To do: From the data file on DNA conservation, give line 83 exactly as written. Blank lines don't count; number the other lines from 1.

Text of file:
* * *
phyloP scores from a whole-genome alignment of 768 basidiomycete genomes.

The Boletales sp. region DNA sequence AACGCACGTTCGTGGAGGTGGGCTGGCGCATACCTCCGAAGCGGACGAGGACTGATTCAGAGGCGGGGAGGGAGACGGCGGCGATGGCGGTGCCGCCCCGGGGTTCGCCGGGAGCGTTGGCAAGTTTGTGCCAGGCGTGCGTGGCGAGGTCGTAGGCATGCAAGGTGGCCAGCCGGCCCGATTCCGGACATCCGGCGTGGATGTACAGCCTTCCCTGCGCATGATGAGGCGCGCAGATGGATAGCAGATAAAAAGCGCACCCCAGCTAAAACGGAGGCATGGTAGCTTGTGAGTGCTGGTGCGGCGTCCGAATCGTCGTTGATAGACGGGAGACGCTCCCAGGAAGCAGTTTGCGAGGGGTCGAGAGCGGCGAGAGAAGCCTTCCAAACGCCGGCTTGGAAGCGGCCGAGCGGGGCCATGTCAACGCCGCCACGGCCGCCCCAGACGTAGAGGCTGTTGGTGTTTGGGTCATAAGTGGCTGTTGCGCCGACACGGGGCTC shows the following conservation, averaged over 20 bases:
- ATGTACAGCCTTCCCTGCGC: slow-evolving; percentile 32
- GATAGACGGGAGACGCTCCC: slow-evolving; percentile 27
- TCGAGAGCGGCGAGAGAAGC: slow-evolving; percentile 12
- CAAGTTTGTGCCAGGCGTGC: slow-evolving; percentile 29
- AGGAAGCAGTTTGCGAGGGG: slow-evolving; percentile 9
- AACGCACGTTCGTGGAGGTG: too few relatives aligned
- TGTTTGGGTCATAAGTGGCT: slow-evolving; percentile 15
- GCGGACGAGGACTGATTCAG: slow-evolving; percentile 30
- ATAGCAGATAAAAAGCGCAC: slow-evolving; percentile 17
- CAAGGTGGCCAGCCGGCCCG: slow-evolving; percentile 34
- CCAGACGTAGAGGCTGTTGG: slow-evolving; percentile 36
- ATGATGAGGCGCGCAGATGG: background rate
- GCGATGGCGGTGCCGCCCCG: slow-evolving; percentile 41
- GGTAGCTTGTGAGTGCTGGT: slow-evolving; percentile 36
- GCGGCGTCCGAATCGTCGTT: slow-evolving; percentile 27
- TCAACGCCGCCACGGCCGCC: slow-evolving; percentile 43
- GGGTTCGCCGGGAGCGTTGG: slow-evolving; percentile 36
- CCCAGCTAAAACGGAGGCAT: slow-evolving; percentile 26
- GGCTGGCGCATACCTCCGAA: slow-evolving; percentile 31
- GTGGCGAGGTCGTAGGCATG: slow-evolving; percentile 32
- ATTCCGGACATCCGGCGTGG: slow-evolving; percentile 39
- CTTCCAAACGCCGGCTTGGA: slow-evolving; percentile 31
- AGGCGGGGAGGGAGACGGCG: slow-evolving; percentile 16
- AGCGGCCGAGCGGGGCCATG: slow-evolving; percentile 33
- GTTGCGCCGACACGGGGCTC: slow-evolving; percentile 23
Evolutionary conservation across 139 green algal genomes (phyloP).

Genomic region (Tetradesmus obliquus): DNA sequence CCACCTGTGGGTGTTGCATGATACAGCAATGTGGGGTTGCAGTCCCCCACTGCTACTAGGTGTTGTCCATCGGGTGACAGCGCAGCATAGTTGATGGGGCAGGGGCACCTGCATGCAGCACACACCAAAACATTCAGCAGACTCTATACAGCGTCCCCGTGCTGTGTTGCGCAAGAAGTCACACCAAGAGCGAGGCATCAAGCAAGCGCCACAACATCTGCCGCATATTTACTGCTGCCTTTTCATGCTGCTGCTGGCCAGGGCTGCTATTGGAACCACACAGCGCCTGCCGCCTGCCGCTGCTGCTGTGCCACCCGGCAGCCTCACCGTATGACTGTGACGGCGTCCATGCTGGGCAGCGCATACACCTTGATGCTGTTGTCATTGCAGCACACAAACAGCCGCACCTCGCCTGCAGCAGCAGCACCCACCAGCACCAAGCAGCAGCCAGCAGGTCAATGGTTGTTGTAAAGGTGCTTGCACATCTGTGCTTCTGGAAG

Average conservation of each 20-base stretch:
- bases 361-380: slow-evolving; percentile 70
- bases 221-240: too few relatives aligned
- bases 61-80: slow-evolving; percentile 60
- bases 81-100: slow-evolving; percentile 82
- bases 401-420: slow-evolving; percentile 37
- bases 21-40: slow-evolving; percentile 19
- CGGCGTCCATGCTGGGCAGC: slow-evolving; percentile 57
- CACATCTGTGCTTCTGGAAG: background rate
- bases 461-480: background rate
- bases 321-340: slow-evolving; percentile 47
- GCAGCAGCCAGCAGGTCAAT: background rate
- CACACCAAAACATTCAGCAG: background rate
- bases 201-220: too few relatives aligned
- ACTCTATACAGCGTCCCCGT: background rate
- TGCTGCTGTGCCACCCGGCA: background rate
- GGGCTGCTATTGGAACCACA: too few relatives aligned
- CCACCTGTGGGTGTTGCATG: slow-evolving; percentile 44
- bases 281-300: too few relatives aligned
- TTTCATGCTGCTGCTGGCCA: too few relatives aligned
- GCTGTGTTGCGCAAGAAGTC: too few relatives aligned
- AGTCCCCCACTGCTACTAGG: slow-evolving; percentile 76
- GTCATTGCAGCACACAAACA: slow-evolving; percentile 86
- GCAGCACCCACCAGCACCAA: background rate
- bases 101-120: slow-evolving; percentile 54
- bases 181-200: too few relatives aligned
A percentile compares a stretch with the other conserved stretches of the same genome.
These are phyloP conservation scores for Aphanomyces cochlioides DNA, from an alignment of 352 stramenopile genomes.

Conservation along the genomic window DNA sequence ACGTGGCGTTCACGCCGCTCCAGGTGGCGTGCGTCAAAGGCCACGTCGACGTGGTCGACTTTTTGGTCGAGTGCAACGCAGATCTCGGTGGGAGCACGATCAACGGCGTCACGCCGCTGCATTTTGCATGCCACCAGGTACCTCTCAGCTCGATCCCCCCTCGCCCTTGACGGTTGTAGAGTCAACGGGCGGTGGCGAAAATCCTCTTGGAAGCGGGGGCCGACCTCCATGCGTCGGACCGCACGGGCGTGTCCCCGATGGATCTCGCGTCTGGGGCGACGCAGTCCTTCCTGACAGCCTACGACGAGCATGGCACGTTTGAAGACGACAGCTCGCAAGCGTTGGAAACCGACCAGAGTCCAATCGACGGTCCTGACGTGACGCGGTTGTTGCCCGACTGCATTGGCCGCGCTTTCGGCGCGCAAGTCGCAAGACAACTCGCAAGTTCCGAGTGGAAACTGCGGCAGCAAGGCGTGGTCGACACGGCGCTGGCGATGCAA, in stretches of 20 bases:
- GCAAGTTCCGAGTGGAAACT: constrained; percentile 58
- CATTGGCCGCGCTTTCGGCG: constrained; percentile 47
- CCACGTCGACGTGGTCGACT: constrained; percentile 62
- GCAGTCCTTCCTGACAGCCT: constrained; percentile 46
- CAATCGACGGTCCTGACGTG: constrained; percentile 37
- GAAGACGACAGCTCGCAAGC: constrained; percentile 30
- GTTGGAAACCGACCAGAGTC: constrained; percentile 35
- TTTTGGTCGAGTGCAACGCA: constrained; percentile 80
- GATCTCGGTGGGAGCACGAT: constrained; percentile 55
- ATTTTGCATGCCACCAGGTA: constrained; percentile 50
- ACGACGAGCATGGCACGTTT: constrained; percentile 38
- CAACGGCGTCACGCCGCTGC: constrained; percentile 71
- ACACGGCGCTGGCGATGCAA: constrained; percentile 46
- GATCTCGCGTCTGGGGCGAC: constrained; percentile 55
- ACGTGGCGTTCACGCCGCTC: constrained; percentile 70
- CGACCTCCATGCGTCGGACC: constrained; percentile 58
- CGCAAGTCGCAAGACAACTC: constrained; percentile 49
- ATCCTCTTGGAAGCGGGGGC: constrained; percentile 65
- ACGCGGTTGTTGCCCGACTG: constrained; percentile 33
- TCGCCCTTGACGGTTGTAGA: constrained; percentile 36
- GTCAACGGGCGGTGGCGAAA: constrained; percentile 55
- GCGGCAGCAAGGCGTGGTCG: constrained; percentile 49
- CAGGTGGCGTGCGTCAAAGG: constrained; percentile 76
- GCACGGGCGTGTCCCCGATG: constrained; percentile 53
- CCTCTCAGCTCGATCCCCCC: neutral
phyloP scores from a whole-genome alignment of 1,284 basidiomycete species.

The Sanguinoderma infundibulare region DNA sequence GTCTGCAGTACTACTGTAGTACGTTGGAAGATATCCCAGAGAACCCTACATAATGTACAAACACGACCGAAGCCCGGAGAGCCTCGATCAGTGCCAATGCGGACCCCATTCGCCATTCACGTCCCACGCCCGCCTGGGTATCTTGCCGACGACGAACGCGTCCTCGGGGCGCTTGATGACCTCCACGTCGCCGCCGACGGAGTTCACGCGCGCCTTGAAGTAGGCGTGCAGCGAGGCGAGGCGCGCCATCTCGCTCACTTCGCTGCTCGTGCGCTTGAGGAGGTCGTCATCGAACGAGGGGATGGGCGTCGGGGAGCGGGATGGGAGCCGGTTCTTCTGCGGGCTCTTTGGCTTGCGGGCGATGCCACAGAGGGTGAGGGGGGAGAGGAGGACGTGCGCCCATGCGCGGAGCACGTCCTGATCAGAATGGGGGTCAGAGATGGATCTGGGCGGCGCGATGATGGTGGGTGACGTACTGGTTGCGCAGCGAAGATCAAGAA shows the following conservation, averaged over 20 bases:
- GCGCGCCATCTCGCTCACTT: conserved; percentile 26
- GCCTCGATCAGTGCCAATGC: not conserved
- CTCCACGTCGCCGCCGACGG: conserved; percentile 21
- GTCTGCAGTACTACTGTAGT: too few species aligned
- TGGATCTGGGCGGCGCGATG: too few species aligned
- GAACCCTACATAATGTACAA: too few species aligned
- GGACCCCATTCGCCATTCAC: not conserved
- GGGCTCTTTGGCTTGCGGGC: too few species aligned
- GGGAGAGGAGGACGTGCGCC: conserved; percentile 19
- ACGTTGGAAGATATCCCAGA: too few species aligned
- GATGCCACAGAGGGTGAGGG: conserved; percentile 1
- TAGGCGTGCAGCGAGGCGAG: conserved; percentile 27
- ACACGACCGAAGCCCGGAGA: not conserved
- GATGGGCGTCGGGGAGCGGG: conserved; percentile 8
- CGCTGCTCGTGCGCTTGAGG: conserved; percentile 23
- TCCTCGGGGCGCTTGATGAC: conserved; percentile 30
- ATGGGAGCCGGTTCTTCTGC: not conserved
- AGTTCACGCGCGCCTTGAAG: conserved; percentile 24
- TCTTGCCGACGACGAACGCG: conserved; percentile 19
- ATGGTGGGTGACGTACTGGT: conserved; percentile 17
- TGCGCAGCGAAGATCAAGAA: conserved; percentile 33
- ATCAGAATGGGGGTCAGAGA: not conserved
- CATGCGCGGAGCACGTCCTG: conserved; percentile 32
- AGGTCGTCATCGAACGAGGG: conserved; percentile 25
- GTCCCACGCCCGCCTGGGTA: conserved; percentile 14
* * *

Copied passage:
- CCTCTCAGCTCGATCCCCCC: neutral